Walk your feet back toward the wall to make the move easier or walk them away to make the move harder. Make sure to drive the chest out and draw your shoulder blades down and together as you hold.
(If you like this isometric exercise, check out these 19 other isometric moves!)
Corner Rows – This is a dynamic variation of the Scapular Wall Hold and a great way to work your back without any equipment.
Stand in a corner with your back relaxing against the walls and your feet about six inches from the corner. (You can also do this just off the wall like demonstrated above if you don’t have a useable corner.) Place an elbow against each wall with your elbows bent. With your body in a nice straight line, drive off the wall with your elbows, pressing your chest out and pinching your shoulder blades down and back.
Relax back into the corner, keeping your body in a nice straight line from your head to your heels. Do not arch your low back as you press out. Also, make sure not to shrug your shoulders.
The further from the corner that you walk your feet out, the harder the Corner Row will be.
Towel Pulldown – A great vertical pull to improve your scapular retraction using only a towel.
To do the Towel Pulldown, grab a bath towel with both hands about shoulder-width apart. Press the towel overhead, pulling out on the towel so that it is taunt between your hands.
Press your chest out and pull the towel down toward your chest, pinching your shoulder blades down and back. Drive your elbows down to the ground as you pull the towel down keeping it tight between your hands.
You can either hold at the bottom of the pull or complete repetitions. If you do repetitions, move slowly and make sure to maintain tension on the towel the entire time.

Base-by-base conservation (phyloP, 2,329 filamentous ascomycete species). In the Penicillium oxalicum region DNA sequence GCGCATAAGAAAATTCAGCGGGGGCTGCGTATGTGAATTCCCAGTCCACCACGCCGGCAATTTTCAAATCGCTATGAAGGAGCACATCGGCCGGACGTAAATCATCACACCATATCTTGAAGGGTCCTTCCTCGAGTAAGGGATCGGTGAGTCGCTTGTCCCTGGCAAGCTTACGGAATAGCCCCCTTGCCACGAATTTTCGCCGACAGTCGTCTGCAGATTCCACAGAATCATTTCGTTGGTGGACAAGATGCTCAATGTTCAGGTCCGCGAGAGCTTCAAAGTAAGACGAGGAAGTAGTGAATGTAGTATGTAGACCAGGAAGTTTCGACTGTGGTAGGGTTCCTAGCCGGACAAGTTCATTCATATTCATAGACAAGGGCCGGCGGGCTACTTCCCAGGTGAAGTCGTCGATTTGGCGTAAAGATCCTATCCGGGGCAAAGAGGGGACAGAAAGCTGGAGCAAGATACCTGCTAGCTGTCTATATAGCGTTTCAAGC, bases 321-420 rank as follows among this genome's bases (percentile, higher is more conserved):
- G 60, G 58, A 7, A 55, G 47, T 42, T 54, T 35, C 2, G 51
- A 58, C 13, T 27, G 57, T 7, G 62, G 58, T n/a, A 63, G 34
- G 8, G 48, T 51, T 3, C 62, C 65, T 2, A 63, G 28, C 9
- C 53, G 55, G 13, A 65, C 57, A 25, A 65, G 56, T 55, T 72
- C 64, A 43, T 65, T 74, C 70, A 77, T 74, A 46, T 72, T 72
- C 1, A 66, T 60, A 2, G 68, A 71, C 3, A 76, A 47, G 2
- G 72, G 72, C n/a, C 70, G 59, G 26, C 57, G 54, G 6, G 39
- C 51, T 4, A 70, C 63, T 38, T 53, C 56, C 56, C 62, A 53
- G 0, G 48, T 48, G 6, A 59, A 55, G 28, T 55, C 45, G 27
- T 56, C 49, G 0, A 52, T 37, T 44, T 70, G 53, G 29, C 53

If you don’t have a towel, you can do this with just your bodyweight. Just focus on pressing your chest out and driving your elbows down toward the ground.
Scapular Push Ups – A great move to work on scapular retraction while also working your core.
Set up in a high plank position with your hands under your shoulders and your feet together. Your body should be in a nice straight line from head to your heels.
Then press your chest out and pinch your shoulder blades together. Your hips should not drop toward the ground and your elbows won’t bend.
The Scapular Push Up is a very small range of motion. All you are doing is pinching your shoulder blades together and then relaxing.
Make sure you keep your head in line with your spine and don’t tuck your chin as you complete your reps.
Cobra – A great posterior chain move that works your back and even activates the glutes.
To do the Cobra, lie face down on the ground with your legs out straight and your arms straight down by your sides.
Then squeeze your glutes and pinch your shoulder blades down and back to lift your chest as high off the ground as you can. Keep your head in line with your spine as you raise.
You can either perform an isometric hold and hold at the top of the Cobra or you can lift and lower for reps. Even if you perform reps, hold for a second or two at the top.
For variations of the cobra that will also work your entire posterior chain, check out this post on the Superman Exercise.
Next time you are traveling or at home and want to workout, remember these 5 Bodyweight Back Exercises to prevent injury and improve your posture. You can still work your back even if you don’t have any equipment!